Irja Alinen, who lives in Pori, has a garden which is populated by about 200 concrete figures. In terms of numbers, it is one of the largest ITE art collections in Finland.
When Irja Alinen began her career as an artist in the late 1990s, she was a single mother of three boys. She soon realised that she was creating her works under some kind of guidance. It was as if her hands were being guided by an outside power. “If the guide isn’t there, it’s completely pointless to try to work, it just won’t happen!” she explains. Starting a new work also involves some requisite rituals. The water in the concrete mix must be blessed, and some ash must be mixed into the mass. Ash carries messages about the invisible properties of the physical world, and it has a connection with the spirits of burnt trees – which have now also moved to live in the afterworld.
The sculpture park in the garden dazzles viewers with the variety of its subjects, as if the objects of the artist’s interest bounced around without any logic. The sculpture park is not confusing, however, but its diversity is a testament to the boundless nature of Irja Alinen’s world. Many subjects of the works have come to Irja as visions, and mermaids, unicorns, the Buddha, dragons, Indians as well as well-known cartoon characters live in perfect harmony there, in the parallel world that the artist can see. There are no hierarchies in Irja’s world. All are equal, and there is no time, but all beings are present at the same time and in perpetuity. Even the world of human myths and fables is populated by diversity that is varied and contradictory – how could things be different in Irja’s garden?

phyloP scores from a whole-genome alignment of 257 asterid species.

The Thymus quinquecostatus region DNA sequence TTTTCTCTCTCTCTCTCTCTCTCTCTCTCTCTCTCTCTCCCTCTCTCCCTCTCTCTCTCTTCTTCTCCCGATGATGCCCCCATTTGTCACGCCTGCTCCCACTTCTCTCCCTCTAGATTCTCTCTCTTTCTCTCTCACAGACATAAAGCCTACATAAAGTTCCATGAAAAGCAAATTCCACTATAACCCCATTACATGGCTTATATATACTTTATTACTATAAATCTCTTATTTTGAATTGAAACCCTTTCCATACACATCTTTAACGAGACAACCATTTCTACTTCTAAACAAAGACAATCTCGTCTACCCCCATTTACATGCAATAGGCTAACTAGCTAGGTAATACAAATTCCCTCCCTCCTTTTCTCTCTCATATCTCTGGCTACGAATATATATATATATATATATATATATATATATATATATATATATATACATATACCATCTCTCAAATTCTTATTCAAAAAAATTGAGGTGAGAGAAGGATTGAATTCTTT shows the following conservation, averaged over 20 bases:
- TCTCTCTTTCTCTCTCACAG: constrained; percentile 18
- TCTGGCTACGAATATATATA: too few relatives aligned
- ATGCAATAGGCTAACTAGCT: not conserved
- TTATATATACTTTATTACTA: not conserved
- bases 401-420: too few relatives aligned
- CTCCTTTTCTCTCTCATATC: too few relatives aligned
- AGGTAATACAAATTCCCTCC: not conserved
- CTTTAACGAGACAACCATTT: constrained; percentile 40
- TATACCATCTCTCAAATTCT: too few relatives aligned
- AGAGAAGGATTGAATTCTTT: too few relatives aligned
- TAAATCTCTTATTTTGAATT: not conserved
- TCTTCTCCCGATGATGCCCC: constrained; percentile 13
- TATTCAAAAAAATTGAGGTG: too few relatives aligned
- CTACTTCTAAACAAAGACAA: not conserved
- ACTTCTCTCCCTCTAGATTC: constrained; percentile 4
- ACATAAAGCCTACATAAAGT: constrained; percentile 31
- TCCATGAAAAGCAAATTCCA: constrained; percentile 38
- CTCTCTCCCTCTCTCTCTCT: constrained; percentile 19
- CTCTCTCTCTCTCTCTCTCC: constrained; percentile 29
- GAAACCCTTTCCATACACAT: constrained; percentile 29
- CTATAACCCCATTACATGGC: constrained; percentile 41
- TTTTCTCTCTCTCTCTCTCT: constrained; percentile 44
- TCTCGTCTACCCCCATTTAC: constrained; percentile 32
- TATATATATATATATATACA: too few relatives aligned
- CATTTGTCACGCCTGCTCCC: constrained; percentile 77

Text: Veli Granö. Editor: Lauri Oino. Translation: Kirsti Nurmela-Knox. Photos: Veli Granö.